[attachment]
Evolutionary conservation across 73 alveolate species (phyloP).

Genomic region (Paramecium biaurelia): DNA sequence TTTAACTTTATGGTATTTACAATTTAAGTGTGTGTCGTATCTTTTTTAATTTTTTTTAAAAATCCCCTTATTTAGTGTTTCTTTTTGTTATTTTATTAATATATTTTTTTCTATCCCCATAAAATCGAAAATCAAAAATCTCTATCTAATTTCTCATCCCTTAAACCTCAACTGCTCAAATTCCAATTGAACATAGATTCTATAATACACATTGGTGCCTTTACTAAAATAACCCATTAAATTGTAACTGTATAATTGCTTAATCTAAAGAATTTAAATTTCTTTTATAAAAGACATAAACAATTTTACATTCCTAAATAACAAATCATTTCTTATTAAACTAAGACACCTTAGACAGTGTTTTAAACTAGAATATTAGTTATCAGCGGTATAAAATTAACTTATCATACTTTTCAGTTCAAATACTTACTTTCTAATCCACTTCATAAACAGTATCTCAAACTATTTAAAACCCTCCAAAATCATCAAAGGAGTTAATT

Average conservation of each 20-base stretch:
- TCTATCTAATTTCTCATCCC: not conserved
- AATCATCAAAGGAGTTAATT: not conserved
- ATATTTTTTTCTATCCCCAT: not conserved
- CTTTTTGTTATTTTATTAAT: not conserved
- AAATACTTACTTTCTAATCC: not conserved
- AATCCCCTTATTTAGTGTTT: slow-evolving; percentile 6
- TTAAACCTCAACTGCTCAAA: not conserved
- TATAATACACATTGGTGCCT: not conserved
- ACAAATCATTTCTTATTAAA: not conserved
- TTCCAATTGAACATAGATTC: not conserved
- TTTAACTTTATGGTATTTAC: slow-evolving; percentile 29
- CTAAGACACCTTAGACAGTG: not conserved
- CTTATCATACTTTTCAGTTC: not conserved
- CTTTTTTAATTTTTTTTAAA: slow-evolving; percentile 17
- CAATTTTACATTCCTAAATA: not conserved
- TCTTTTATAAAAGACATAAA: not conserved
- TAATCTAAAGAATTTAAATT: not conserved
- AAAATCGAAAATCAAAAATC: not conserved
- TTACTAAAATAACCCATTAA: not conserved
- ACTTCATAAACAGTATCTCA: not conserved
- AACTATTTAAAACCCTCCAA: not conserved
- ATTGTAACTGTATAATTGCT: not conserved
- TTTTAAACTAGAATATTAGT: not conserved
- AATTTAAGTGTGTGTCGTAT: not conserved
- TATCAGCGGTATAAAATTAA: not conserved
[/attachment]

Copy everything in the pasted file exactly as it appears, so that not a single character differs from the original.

Evolutionary conservation across 73 alveolate species (phyloP).

Genomic region (Paramecium biaurelia): DNA sequence TTTAACTTTATGGTATTTACAATTTAAGTGTGTGTCGTATCTTTTTTAATTTTTTTTAAAAATCCCCTTATTTAGTGTTTCTTTTTGTTATTTTATTAATATATTTTTTTCTATCCCCATAAAATCGAAAATCAAAAATCTCTATCTAATTTCTCATCCCTTAAACCTCAACTGCTCAAATTCCAATTGAACATAGATTCTATAATACACATTGGTGCCTTTACTAAAATAACCCATTAAATTGTAACTGTATAATTGCTTAATCTAAAGAATTTAAATTTCTTTTATAAAAGACATAAACAATTTTACATTCCTAAATAACAAATCATTTCTTATTAAACTAAGACACCTTAGACAGTGTTTTAAACTAGAATATTAGTTATCAGCGGTATAAAATTAACTTATCATACTTTTCAGTTCAAATACTTACTTTCTAATCCACTTCATAAACAGTATCTCAAACTATTTAAAACCCTCCAAAATCATCAAAGGAGTTAATT

Average conservation of each 20-base stretch:
- TCTATCTAATTTCTCATCCC: not conserved
- AATCATCAAAGGAGTTAATT: not conserved
- ATATTTTTTTCTATCCCCAT: not conserved
- CTTTTTGTTATTTTATTAAT: not conserved
- AAATACTTACTTTCTAATCC: not conserved
- AATCCCCTTATTTAGTGTTT: slow-evolving; percentile 6
- TTAAACCTCAACTGCTCAAA: not conserved
- TATAATACACATTGGTGCCT: not conserved
- ACAAATCATTTCTTATTAAA: not conserved
- TTCCAATTGAACATAGATTC: not conserved
- TTTAACTTTATGGTATTTAC: slow-evolving; percentile 29
- CTAAGACACCTTAGACAGTG: not conserved
- CTTATCATACTTTTCAGTTC: not conserved
- CTTTTTTAATTTTTTTTAAA: slow-evolving; percentile 17
- CAATTTTACATTCCTAAATA: not conserved
- TCTTTTATAAAAGACATAAA: not conserved
- TAATCTAAAGAATTTAAATT: not conserved
- AAAATCGAAAATCAAAAATC: not conserved
- TTACTAAAATAACCCATTAA: not conserved
- ACTTCATAAACAGTATCTCA: not conserved
- AACTATTTAAAACCCTCCAA: not conserved
- ATTGTAACTGTATAATTGCT: not conserved
- TTTTAAACTAGAATATTAGT: not conserved
- AATTTAAGTGTGTGTCGTAT: not conserved
- TATCAGCGGTATAAAATTAA: not conserved